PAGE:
The first round takes your normal text and renders it as cypher text using a "key". An example of this might be to take the phrase
"I have solved the San Jose Semaphore"
and encrypt it by moving all the letters forward (+) 8 values on the ASC II text table using the digital reference as a guide. The resulting text would be now encrypted as:
You could now employ a second "round" whereby each cypher text character is substituted for another using some lookup table or algorithm. In fact, in many second rounds, the key for the first round is actually encrypted as part of the cypher. An example could be to take the string above and transpose the case from lower case to upper case or substitute characters on a querty keyboard two spaces to the left of the keys needed to re-create the text.
The advantage of using two rounds is an exponential gain in complexity for those trying to solve the equation. Adobe uses AES in most of its' Livecycle products which uses 4 separate rounds of encryption resulting in so many combinations that it is physically impossible to crack the code using a brute force method. In fact, assuming you could build a machine that could crack one DES key every second by brute force, it would take a billion trillion years to crack AES at the 128 bit strength. That is why I scoffed in my earlier blog entry on some people who were under a mistaken impression they could circumvent Adobe's PDF encryption techniques using Gmail.
The linear substituion demonstrated above is of course is a very poor encryption algorithm. For starters, it is linear so any patterns that are used in the original text are present in the cyphertext. For example, all spaces in the original text are displayed as "(" characters. This leads to easy recognition of patterns for things like double characters in words (example:" two "t"'s in "pattern").
A much better approach is called "non-linear substitution" whereby each character is substituted with its’ cipher text character using a dynamic map rather than a static linear map (such as Shift+8 characters on the ASCII chart). There are many ways to build this that avoid patterns being recognized from the original text and even introduce confusing patterns to those who want to crack the cipher. In the Semaphore broadcast, the tone of the woman's voice could be a key that acts as a "shift" and the tone could act as an offset on a chromatic scale. A great example of this might be to create a 16 by 16 grid and have multiple allowances of the assessors for each cipher substitute. The chart could look like this:
Now imagine you wanted to substitute the same phrase "I have solved the San Jose Semaphore". You could take it into the first cypher round and transmit it as a tied hash (ignoring space characters for now):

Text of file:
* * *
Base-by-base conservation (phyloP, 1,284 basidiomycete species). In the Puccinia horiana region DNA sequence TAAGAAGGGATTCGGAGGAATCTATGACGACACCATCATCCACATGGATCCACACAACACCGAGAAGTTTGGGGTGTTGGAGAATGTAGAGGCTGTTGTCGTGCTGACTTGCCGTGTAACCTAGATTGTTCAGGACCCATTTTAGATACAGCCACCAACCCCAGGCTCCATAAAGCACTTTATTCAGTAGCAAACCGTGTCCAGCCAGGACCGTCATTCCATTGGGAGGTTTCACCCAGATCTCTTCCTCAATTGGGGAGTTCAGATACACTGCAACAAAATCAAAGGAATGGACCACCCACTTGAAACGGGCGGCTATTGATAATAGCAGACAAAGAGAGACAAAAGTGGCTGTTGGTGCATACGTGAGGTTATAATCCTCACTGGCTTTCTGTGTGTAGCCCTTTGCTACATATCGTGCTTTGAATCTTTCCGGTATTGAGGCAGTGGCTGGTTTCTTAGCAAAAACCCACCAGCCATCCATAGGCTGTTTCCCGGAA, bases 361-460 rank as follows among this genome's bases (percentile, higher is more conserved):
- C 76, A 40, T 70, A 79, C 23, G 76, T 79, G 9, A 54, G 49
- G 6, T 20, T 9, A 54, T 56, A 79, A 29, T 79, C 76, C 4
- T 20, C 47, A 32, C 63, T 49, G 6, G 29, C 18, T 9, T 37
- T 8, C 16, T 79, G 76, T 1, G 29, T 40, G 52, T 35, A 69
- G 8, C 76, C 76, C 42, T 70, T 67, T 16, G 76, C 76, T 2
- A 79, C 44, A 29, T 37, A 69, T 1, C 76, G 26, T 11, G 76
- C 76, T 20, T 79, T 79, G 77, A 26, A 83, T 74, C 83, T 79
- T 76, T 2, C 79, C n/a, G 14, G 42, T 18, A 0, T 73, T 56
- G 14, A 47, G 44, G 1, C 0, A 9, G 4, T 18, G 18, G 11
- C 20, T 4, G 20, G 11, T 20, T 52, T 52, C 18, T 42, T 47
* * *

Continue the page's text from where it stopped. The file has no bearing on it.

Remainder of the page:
Notice that patterns that may have existed before can be dissolved. For example, the "e" in have and the "e" in solved can be keyed to two completed different coordinates (both Kilo 5 and Oscar 15 correspond with "e"). I have additionally introduced what appears to be a pattern by using two Lima coordinates side by side.
The text above is very similar to what comes out of Semaphore if you listen to the live broadcast. I mapped the above grid to the broadcast from Semaphore earlier today and found there are now some astounding patterns present. By "astounding", I really mean statistically abnormal. Here is what I decrypted:
Lhsvezh vbdktppbtk vbdktppbtk lbpelsxhsllbpelsxhilhbl tnfddnnhbl tnfddln
Note that the repetition of the characters "vbdktppbtk" is statistically abnormal and probably deserves more attention. I am not 100% sure this map is correct as I was on a conference call during the time and may have misheard a character or two but this is substantially accurate.
So what should the table contain? If Semaphore is in fact a 16 by 16 grid for one round of encryption, it probably doesn't just contain A-Z repeated. Extended ASCII itself has 255 characters which is one shy of 16 times 16 (256). Could that be the answer? If someone cares to take the ASCII table and overlay it on the grid and map out some of the broadcast, I would love to see the results although I suspect the results are going to be in cyhper still. One thing that *could* be gained by such an exercise is to find out the finite length of the broadcast. If you think I should do it, please leave a comment on this blog.
So what are the second rounds? I picked up my guitar last night and played the notes as they are broadcast and found a lot of them are middle "C". Perhaps the offset on the chromatic scale from C is a second round key? What part does the airplane detection play? Why are the patterns broadcast at exactly 7.2 seconds apart? Why am I writing on this?
More to ponder.... Back to the drawing board.
I think I'm getting hooked on this project.